Hole in the Clouds
Feb 23, 2010
For the past four years, February vacation for about forty New Yorkers--volunteers from Woodlands Community Temple and Dobbs Ferry Lutheran Church--has meant a thousand-mile trip down to Bay St. Louis, Mississippi, and then a week of hard work amidst the devastation caused by Hurricane Katrina.
Josh Berlowitz, shown here working the ropes last week to pull down the roof truss from a house that couldn't be salvaged, has joined the group every February, clearing debris and helping to build new houses in a coastal community that lost everything in 2005. Katrina hit Bay St. Louis dead on. The day after the storm, levees failed in New Orleans, ruining the city, but Bay St. Louis was already beyond ruination by then, virtually obliterated by wind that tore off almost every roof and a storm surge that flooded every home.
In 2010, life is nowhere near back to normal. New homes are being built--high on stilts this time--but many people still have no permanent place to live, and not all the ruined buildings have yet been torn down. The obvious question is why the biggest, wealthiest country on earth cannot restore these communities. Josh and the other volunteers of Mississippi Mitzvot, some as young as thirteen, some close to seventy in age, are tackling the problems as best they can, year after year.
And this year, February vacation coincided with Mardi Gras. And the Saints won the Super Bowl. Who dat?
Woodlands Community Temple
Dobbs Ferry Lutheran Church
Bay St. Louis
Dec 5, 2012
Music Pals For a Lifetime, by James Conner.
Conner grew up in rural Noxubee County, Mississippi, where he learned to draw from correspondence lessons off the back of a matchbook. He left Mississippi after high school, first for Vietnam and then for about twenty years in Detroit, where he worked as a police sketch artist. But the downward spiral of layoffs that was crushing Detroit eventually reached into the police force and claimed Conner's job.
He was devasted, he said, until he realized that losing his job meant he could finally go home. He'd been homesick his whole adult life, missing Mississippi.
He was no longer young by the time he got back home, but he married and started a family and went back to school, studying art at the University of Mississippi. He taught art for a while, then took the plunge and became a fulltime painter. He said he was trying to become the black Grandma Moses.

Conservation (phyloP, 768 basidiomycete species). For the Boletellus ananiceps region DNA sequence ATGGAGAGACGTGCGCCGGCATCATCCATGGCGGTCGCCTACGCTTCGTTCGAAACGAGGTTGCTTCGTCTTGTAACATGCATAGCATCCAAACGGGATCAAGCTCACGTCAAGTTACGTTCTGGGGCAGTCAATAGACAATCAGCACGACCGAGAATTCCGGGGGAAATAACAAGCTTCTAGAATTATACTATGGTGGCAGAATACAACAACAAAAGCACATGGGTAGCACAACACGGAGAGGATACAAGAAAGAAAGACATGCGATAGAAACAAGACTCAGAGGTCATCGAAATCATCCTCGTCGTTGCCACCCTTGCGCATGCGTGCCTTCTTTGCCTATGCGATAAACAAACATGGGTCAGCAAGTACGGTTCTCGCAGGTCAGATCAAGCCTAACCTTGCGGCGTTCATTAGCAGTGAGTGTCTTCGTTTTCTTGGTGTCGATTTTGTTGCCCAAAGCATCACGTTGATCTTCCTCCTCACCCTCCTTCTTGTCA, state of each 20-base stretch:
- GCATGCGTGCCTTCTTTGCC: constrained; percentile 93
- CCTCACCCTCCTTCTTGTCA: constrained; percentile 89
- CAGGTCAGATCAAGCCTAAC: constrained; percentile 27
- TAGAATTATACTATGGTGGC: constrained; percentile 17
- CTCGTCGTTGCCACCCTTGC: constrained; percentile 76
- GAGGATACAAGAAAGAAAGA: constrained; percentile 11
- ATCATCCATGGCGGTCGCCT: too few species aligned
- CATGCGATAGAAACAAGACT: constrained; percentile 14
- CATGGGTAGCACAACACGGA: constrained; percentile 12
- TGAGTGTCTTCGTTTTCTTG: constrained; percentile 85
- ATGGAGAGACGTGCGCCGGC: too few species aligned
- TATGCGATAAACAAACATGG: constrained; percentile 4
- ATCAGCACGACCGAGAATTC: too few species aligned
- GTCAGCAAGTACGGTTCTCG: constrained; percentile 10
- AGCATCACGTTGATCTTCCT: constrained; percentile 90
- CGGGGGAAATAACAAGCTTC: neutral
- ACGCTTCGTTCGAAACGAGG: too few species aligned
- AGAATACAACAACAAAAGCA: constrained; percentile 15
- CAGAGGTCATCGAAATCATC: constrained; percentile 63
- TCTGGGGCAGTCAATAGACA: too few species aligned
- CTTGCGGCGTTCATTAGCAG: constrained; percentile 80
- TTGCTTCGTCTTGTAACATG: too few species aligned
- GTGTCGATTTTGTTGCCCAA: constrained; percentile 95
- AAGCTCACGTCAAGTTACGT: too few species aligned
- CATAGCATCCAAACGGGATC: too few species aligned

Like Grandma Moses, he is drawn to images from his rural childhood. He seems homesick still for his southern roots. But unlike Grandma Moses, Conner is a trained artist with a twenty-first-century eye, and he is a black artist, with a complicated relationship to southern experience.
In this painting and many others, young men carrying guitar cases venture out into the world. In some of the paintings, they travel, perform, try to make something of themselves. In some, they are headed back home again, for whatever reasons. In at least one of Conner's works, the man with the guitar is stuck in the crossroads. I like this picture; the guys with guitars have places to go, dreams to work out, and probably hard times ahead, but at least they've got each other.
Mar 22, 2016
Under a bench at a gas station near Meridian, Mississippi, Al made a new friend.
(Image credit: Norman Stein)
Apr 14, 2016
In the fall of 1898, these men were hard at work in a cotton gin in Bolivar County in north Mississippi.
1898 was a depression year; cotton was selling for barely 5 cents a pound. Out in the fields, the wages for cotton pickers had dropped from the going rate in the early 1890s of about 50 cents per hundred pounds, which was what an average adult could pick in a day, down to 42 cents.
But most cotton in those years was grown not by wage laborers but by tenant farmers or sharecroppers. Tenants paid plantation owners about 2 bales of cotton (1,000 pounds) each year for a 40-acre plot; sharecroppers split the crop with the landowner, 50-50 or 25-75, depending on who provided the mule and who provisioned the family till the crop came in.
This lazy researcher was not readily able to learn how much the gin workers were paid, but we can be sadly certain that it was not much.
(Image credit: Detroit Photographic Co. via Shorpy)